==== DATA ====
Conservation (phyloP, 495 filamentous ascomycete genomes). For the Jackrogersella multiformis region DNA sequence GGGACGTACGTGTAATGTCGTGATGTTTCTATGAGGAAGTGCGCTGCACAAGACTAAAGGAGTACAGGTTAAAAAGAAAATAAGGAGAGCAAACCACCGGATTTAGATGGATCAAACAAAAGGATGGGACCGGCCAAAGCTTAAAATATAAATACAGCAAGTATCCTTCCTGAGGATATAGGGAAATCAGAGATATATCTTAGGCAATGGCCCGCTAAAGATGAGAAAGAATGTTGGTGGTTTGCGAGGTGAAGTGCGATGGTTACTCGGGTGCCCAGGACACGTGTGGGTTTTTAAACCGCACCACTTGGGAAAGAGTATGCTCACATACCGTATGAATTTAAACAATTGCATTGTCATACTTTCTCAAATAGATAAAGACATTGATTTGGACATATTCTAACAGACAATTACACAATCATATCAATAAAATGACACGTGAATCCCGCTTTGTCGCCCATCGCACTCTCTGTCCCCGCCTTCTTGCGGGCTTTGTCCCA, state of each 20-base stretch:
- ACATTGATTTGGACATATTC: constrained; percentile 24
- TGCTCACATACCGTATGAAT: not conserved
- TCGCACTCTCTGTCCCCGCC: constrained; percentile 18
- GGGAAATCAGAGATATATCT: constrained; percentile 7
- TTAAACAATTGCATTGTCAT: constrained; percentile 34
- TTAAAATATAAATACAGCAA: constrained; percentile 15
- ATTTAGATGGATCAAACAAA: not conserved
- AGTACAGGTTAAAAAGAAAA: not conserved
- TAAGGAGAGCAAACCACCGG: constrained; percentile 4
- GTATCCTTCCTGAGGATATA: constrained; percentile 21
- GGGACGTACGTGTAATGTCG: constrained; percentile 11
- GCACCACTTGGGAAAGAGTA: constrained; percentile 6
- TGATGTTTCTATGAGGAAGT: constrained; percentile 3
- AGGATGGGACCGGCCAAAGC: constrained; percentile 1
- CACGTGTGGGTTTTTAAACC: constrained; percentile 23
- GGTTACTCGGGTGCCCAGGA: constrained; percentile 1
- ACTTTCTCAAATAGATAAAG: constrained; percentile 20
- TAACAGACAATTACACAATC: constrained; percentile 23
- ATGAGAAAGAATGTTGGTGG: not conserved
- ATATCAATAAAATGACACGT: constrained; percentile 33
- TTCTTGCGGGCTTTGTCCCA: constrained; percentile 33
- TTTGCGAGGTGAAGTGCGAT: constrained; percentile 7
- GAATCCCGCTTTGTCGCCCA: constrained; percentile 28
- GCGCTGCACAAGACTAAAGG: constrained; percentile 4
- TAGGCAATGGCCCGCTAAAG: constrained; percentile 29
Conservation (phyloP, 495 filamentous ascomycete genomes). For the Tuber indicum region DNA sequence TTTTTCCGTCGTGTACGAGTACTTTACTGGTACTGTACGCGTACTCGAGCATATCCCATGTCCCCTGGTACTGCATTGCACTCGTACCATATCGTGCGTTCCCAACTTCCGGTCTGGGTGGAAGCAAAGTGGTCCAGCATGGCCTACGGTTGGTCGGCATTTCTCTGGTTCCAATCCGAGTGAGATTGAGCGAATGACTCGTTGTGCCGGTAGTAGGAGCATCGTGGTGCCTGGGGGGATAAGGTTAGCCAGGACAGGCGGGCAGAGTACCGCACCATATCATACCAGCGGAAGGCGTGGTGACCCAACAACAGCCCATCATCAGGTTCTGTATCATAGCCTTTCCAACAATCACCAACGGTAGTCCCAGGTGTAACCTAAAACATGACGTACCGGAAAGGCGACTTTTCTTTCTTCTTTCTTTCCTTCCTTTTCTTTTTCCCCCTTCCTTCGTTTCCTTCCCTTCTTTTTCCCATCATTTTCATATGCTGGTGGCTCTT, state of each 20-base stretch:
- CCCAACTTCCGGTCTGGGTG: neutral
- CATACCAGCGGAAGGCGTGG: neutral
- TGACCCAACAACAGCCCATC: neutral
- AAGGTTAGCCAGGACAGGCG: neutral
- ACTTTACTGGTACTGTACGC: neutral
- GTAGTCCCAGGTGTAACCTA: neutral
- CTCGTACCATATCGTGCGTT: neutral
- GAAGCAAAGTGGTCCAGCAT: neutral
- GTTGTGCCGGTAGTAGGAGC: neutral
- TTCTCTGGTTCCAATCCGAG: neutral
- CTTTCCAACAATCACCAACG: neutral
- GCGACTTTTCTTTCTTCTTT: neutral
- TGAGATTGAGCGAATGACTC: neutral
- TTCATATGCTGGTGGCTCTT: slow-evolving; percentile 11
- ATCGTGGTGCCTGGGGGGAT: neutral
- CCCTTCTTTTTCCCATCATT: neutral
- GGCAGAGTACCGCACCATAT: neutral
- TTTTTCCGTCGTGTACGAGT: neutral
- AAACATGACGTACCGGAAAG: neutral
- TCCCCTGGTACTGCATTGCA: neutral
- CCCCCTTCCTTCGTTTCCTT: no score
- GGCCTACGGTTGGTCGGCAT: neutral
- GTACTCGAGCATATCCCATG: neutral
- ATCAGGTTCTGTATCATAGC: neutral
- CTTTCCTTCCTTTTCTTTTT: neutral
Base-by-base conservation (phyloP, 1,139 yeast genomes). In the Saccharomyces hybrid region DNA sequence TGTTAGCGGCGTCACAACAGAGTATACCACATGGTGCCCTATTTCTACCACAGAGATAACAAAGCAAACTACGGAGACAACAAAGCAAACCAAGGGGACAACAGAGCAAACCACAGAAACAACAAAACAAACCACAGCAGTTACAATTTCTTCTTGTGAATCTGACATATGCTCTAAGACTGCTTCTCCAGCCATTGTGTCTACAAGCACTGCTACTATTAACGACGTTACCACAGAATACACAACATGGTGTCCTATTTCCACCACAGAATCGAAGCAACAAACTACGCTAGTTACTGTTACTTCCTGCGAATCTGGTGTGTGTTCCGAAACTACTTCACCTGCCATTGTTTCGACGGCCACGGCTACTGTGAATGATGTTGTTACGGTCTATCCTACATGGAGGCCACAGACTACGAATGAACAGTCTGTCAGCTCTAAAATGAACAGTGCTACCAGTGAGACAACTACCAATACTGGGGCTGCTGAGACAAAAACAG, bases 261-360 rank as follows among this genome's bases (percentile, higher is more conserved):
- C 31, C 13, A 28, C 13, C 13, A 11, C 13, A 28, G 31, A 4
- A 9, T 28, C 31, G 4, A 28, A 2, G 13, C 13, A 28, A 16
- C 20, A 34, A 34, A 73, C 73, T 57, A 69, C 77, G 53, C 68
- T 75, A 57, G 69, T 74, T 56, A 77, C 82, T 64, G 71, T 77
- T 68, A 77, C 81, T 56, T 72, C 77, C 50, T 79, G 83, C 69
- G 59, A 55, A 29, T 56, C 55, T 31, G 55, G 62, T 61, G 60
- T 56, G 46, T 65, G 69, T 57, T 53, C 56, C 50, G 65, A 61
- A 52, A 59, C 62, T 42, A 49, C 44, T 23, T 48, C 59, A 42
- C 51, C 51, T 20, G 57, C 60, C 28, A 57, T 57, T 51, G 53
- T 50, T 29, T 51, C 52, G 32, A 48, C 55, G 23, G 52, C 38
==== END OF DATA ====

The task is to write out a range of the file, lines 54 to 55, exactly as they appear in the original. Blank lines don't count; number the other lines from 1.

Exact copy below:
- C 31, C 13, A 28, C 13, C 13, A 11, C 13, A 28, G 31, A 4
- A 9, T 28, C 31, G 4, A 28, A 2, G 13, C 13, A 28, A 16